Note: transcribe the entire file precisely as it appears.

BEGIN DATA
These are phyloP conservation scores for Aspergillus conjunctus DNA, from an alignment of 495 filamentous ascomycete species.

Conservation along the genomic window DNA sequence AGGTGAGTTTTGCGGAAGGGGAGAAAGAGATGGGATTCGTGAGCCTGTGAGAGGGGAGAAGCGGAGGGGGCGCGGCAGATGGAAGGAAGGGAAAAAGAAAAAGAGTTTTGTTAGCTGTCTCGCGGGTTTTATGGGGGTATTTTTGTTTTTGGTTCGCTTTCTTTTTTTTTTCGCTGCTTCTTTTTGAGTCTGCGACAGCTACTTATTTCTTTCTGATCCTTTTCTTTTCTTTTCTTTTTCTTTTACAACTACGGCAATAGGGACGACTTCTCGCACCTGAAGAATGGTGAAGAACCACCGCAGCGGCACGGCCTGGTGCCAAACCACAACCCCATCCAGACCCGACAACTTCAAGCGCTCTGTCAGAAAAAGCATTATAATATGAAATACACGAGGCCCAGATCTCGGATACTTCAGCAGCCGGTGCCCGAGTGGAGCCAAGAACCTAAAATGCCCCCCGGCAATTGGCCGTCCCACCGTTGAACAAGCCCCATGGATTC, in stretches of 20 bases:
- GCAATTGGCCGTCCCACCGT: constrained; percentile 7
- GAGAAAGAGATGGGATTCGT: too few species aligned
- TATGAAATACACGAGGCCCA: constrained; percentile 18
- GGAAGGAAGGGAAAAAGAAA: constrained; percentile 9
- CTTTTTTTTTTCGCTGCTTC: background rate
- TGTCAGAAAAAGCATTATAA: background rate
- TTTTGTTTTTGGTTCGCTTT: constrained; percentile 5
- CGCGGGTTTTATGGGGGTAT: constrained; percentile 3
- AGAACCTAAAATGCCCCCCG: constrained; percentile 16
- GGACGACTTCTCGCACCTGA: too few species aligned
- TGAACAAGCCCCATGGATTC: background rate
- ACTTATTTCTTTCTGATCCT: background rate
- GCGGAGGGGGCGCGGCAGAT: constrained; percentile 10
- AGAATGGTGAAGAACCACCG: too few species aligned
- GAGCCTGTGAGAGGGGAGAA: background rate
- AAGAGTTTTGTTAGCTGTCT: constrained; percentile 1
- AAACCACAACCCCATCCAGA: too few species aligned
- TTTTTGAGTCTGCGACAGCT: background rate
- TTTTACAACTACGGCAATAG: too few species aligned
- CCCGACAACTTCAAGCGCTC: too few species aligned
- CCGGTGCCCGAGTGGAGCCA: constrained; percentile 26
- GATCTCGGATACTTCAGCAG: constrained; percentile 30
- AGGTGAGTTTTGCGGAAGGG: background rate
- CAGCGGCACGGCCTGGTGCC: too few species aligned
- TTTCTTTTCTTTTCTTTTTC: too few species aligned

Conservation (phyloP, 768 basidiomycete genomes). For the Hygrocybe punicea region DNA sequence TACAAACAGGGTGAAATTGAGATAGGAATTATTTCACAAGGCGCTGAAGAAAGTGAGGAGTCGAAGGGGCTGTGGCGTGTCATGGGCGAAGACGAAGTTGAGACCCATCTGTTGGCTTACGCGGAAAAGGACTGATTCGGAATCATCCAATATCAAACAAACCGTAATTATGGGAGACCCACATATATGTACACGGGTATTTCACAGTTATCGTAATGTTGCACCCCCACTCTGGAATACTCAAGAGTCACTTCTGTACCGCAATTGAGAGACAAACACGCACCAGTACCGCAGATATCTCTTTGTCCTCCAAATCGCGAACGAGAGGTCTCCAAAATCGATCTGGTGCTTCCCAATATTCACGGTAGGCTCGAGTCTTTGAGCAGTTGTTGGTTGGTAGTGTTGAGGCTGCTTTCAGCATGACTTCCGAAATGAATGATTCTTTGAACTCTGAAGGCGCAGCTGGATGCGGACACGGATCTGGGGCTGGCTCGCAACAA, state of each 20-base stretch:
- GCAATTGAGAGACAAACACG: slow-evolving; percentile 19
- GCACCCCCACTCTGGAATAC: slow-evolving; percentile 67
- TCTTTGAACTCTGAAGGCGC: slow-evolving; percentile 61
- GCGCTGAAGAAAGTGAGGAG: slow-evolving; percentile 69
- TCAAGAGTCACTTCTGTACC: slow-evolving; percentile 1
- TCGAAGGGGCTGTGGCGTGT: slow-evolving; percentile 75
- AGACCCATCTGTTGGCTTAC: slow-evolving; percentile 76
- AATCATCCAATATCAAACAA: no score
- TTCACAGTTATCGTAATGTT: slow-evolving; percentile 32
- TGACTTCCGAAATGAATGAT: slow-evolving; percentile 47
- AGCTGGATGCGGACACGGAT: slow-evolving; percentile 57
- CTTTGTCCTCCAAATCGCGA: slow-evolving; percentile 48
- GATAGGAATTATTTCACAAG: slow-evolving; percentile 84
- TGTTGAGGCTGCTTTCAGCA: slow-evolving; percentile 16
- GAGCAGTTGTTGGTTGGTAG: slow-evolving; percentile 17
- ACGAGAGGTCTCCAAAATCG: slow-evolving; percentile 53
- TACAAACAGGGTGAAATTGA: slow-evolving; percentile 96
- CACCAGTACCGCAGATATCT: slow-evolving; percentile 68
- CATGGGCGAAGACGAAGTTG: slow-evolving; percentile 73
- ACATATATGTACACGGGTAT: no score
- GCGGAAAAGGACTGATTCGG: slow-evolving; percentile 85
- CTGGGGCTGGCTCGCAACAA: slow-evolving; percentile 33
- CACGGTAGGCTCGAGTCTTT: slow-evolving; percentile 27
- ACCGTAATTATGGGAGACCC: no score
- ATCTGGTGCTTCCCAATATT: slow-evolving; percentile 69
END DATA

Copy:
These are phyloP conservation scores for Aspergillus conjunctus DNA, from an alignment of 495 filamentous ascomycete species.

Conservation along the genomic window DNA sequence AGGTGAGTTTTGCGGAAGGGGAGAAAGAGATGGGATTCGTGAGCCTGTGAGAGGGGAGAAGCGGAGGGGGCGCGGCAGATGGAAGGAAGGGAAAAAGAAAAAGAGTTTTGTTAGCTGTCTCGCGGGTTTTATGGGGGTATTTTTGTTTTTGGTTCGCTTTCTTTTTTTTTTCGCTGCTTCTTTTTGAGTCTGCGACAGCTACTTATTTCTTTCTGATCCTTTTCTTTTCTTTTCTTTTTCTTTTACAACTACGGCAATAGGGACGACTTCTCGCACCTGAAGAATGGTGAAGAACCACCGCAGCGGCACGGCCTGGTGCCAAACCACAACCCCATCCAGACCCGACAACTTCAAGCGCTCTGTCAGAAAAAGCATTATAATATGAAATACACGAGGCCCAGATCTCGGATACTTCAGCAGCCGGTGCCCGAGTGGAGCCAAGAACCTAAAATGCCCCCCGGCAATTGGCCGTCCCACCGTTGAACAAGCCCCATGGATTC, in stretches of 20 bases:
- GCAATTGGCCGTCCCACCGT: constrained; percentile 7
- GAGAAAGAGATGGGATTCGT: too few species aligned
- TATGAAATACACGAGGCCCA: constrained; percentile 18
- GGAAGGAAGGGAAAAAGAAA: constrained; percentile 9
- CTTTTTTTTTTCGCTGCTTC: background rate
- TGTCAGAAAAAGCATTATAA: background rate
- TTTTGTTTTTGGTTCGCTTT: constrained; percentile 5
- CGCGGGTTTTATGGGGGTAT: constrained; percentile 3
- AGAACCTAAAATGCCCCCCG: constrained; percentile 16
- GGACGACTTCTCGCACCTGA: too few species aligned
- TGAACAAGCCCCATGGATTC: background rate
- ACTTATTTCTTTCTGATCCT: background rate
- GCGGAGGGGGCGCGGCAGAT: constrained; percentile 10
- AGAATGGTGAAGAACCACCG: too few species aligned
- GAGCCTGTGAGAGGGGAGAA: background rate
- AAGAGTTTTGTTAGCTGTCT: constrained; percentile 1
- AAACCACAACCCCATCCAGA: too few species aligned
- TTTTTGAGTCTGCGACAGCT: background rate
- TTTTACAACTACGGCAATAG: too few species aligned
- CCCGACAACTTCAAGCGCTC: too few species aligned
- CCGGTGCCCGAGTGGAGCCA: constrained; percentile 26
- GATCTCGGATACTTCAGCAG: constrained; percentile 30
- AGGTGAGTTTTGCGGAAGGG: background rate
- CAGCGGCACGGCCTGGTGCC: too few species aligned
- TTTCTTTTCTTTTCTTTTTC: too few species aligned

Conservation (phyloP, 768 basidiomycete genomes). For the Hygrocybe punicea region DNA sequence TACAAACAGGGTGAAATTGAGATAGGAATTATTTCACAAGGCGCTGAAGAAAGTGAGGAGTCGAAGGGGCTGTGGCGTGTCATGGGCGAAGACGAAGTTGAGACCCATCTGTTGGCTTACGCGGAAAAGGACTGATTCGGAATCATCCAATATCAAACAAACCGTAATTATGGGAGACCCACATATATGTACACGGGTATTTCACAGTTATCGTAATGTTGCACCCCCACTCTGGAATACTCAAGAGTCACTTCTGTACCGCAATTGAGAGACAAACACGCACCAGTACCGCAGATATCTCTTTGTCCTCCAAATCGCGAACGAGAGGTCTCCAAAATCGATCTGGTGCTTCCCAATATTCACGGTAGGCTCGAGTCTTTGAGCAGTTGTTGGTTGGTAGTGTTGAGGCTGCTTTCAGCATGACTTCCGAAATGAATGATTCTTTGAACTCTGAAGGCGCAGCTGGATGCGGACACGGATCTGGGGCTGGCTCGCAACAA, state of each 20-base stretch:
- GCAATTGAGAGACAAACACG: slow-evolving; percentile 19
- GCACCCCCACTCTGGAATAC: slow-evolving; percentile 67
- TCTTTGAACTCTGAAGGCGC: slow-evolving; percentile 61
- GCGCTGAAGAAAGTGAGGAG: slow-evolving; percentile 69
- TCAAGAGTCACTTCTGTACC: slow-evolving; percentile 1
- TCGAAGGGGCTGTGGCGTGT: slow-evolving; percentile 75
- AGACCCATCTGTTGGCTTAC: slow-evolving; percentile 76
- AATCATCCAATATCAAACAA: no score
- TTCACAGTTATCGTAATGTT: slow-evolving; percentile 32
- TGACTTCCGAAATGAATGAT: slow-evolving; percentile 47
- AGCTGGATGCGGACACGGAT: slow-evolving; percentile 57
- CTTTGTCCTCCAAATCGCGA: slow-evolving; percentile 48
- GATAGGAATTATTTCACAAG: slow-evolving; percentile 84
- TGTTGAGGCTGCTTTCAGCA: slow-evolving; percentile 16
- GAGCAGTTGTTGGTTGGTAG: slow-evolving; percentile 17
- ACGAGAGGTCTCCAAAATCG: slow-evolving; percentile 53
- TACAAACAGGGTGAAATTGA: slow-evolving; percentile 96
- CACCAGTACCGCAGATATCT: slow-evolving; percentile 68
- CATGGGCGAAGACGAAGTTG: slow-evolving; percentile 73
- ACATATATGTACACGGGTAT: no score
- GCGGAAAAGGACTGATTCGG: slow-evolving; percentile 85
- CTGGGGCTGGCTCGCAACAA: slow-evolving; percentile 33
- CACGGTAGGCTCGAGTCTTT: slow-evolving; percentile 27
- ACCGTAATTATGGGAGACCC: no score
- ATCTGGTGCTTCCCAATATT: slow-evolving; percentile 69